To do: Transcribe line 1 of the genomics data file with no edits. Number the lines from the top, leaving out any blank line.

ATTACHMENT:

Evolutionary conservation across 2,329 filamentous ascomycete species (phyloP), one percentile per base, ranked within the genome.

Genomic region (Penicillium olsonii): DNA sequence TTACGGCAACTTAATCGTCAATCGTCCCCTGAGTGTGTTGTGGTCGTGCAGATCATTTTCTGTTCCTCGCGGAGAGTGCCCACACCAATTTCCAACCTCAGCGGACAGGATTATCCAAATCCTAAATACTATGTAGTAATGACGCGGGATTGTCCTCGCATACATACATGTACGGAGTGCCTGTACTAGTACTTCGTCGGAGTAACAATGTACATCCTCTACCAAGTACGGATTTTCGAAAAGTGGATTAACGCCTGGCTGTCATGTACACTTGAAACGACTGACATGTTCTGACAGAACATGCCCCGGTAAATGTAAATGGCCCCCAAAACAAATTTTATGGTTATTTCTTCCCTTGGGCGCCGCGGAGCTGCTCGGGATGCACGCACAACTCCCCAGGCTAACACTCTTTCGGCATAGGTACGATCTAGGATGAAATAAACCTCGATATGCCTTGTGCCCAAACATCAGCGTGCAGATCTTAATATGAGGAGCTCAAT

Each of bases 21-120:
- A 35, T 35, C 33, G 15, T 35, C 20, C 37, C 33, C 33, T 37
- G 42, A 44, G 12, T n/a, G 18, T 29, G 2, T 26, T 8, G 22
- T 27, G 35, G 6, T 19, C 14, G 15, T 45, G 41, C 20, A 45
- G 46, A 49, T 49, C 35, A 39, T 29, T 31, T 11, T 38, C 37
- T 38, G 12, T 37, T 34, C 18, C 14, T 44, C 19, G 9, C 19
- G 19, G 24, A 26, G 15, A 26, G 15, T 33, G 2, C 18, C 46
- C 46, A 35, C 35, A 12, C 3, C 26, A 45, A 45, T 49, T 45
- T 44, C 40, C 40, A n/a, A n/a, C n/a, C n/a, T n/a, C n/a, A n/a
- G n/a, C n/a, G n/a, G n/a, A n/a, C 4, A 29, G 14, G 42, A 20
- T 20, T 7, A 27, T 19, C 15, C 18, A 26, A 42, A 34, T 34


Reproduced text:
Evolutionary conservation across 2,329 filamentous ascomycete species (phyloP), one percentile per base, ranked within the genome.